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Stimulate Your Search Marketing Creativity With the Random Input Technique

jacobson-howie
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Tarot CardSearch marketing is often a logical, market-driven endeavor. We can identify our prospects' wants and needs, survey our competition, tweak and test ads and copy, and iteratively and ploddingly improve our creative and our results.

But sometimes we get stuck. Our tweaks all start looking the same. We obsess over punctuation rather than significant differences in messaging.

We've tried all the ad angles we can think of, and we're still not making progress. What then?

When we find ourselves in a search marketing rut, it's time to get a bit creative.

Now, I'm not talking about full-blown "Mad Men" creative: brainstorming sessions fueled by pop psychology and copious amounts of mind-altering liquids and solids. Direct marketing gives us enough direction that thinking that far out of the box usually moves us away from relevance and connection with our market.

Instead, we can inject small, critical doses of creativity that get us over the hump, that restore our momentum as we move ever closer to mind-melding with our market.

Give Your Brain a Strategic Jolt

The random input technique is by far my favorite "go-to" means of finding my way out of a mental quagmire.

Basically, I sit with my problem until I'm confident that I'm going around in circles, thinking the same thoughts over and over again.

Let's say I'm selling a local organic vegan food delivery service. I can recite the benefits in my sleep:

  • Convenience
  • Improved health
  • Taste
  • Environmental stewardship
  • Status – be a role model for your friends and coworkers
  • Cost – cheaper than eating out or getting prepared food from a health food store
  • Break addictions and transition easily to a better diet

I've been writing and rewriting ads and copy around these benefits for a while, and the campaign is stalled and I'm feeling stale.

Introduce Some Randomness

It's just like it sounds. Rather than continuing to think predictable thoughts, generated automatically and identically in reaction to the same cues, I deliberately introduce an unknown element into my thinking, and I take it very seriously.

For example, I can reach into my bookshelf, open a random book to a random page and jab my finger at a random sentence. I read it aloud, and consider how it relates to my marketing challenge.

Here's an actual random sentence, taken from random book of children's stories: "And the boy said, ‘He is ugly, and no mistake.'"

OK, I've got to take that seriously now. The obvious suggestion here is to focus on vanity, to tell my prospects that they'll look better when eating a clean, plant-based diet. So I jot that down. But I want to go deeper.

The boy said.

There's a child's voice inside each of us. What is that child's voice saying about food in the deepest recesses of my prospects' minds?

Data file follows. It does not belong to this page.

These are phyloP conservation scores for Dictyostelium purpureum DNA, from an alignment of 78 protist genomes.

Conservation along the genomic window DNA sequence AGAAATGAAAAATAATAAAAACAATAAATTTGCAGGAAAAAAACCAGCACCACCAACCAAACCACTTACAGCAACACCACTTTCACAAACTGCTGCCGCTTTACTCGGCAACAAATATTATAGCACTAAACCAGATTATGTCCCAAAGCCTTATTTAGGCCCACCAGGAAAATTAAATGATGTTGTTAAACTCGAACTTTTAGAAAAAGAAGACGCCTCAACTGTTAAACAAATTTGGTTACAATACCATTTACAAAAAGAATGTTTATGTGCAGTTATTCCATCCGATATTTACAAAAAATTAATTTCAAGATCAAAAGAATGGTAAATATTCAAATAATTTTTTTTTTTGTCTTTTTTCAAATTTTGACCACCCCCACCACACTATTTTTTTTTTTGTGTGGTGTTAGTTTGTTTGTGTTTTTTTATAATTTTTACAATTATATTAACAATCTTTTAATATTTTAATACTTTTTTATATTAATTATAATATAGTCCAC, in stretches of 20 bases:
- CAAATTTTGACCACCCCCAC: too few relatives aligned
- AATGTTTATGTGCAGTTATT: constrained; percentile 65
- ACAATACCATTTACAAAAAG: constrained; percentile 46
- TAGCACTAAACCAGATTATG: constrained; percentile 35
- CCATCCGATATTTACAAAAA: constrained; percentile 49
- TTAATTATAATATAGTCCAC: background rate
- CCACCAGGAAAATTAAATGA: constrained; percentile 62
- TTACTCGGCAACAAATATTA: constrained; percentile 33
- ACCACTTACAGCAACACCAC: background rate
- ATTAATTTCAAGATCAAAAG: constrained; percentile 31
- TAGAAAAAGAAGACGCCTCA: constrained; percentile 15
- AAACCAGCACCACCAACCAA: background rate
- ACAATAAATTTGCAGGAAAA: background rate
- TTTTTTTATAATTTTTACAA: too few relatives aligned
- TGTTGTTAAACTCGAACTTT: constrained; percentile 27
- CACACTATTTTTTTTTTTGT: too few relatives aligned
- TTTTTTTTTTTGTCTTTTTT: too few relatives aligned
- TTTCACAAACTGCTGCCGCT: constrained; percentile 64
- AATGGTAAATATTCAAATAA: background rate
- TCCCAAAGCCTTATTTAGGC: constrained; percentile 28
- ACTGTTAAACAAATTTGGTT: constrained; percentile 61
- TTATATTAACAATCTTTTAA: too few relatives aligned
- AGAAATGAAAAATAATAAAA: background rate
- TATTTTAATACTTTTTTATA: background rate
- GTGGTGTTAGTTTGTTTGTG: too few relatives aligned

Maybe, "Food is yummy. Food is fun. Food isn't a big serious thing, like worrying about saving the world and not getting sick and not being overweight."

That's much more interesting. We adults get so serious, so worried, so judgmental about food. What if I can invoke a childlike sense of fun and lightness and wonder in my marketing?

Now my juices are flowing again. I can talk about:

  • The excitement of surprising flavors and new ingredients: farro, amaranth, quinoa.
  • Discovering a whole new way of eating and relating to food, like when we were little and every day held the possibility of new tastes and textures.
  • Going back to childhood, weaning ourselves off of processed foods and cold cuts, and cleaning our palate so we can enjoy nature's finest foods with our original taste buds.

More Ways to Get Random

You can also find random input from card decks, including regular playing cards (what are your associations with the 7 of clubs or the queen of hearts?) and tarot cards, which are much richer in visual imagery.

Another fun random input generator is the Random Article link in the left navbar of every Wikipedia page. My random page for this experiment was the Canadian politician Claude Forget. He's quoted, "Our political system itself reaches a position of equilibrium by generating such dysfunctional incentives."

I can use that quote to explain why people are stuck in their diets and health status because of all the dysfunctional incentives to eat cheap, low-quality foods, and that our meal plans are the means of upsetting that equilibrium and freeing ourselves.

Conclusion

Next time you're feeling stuck and need some inspiration, get random to stimulate your creativity.

What's your favorite technique to get your creative juices flowing?

Image Credit: Sigo Paolini/Flickr


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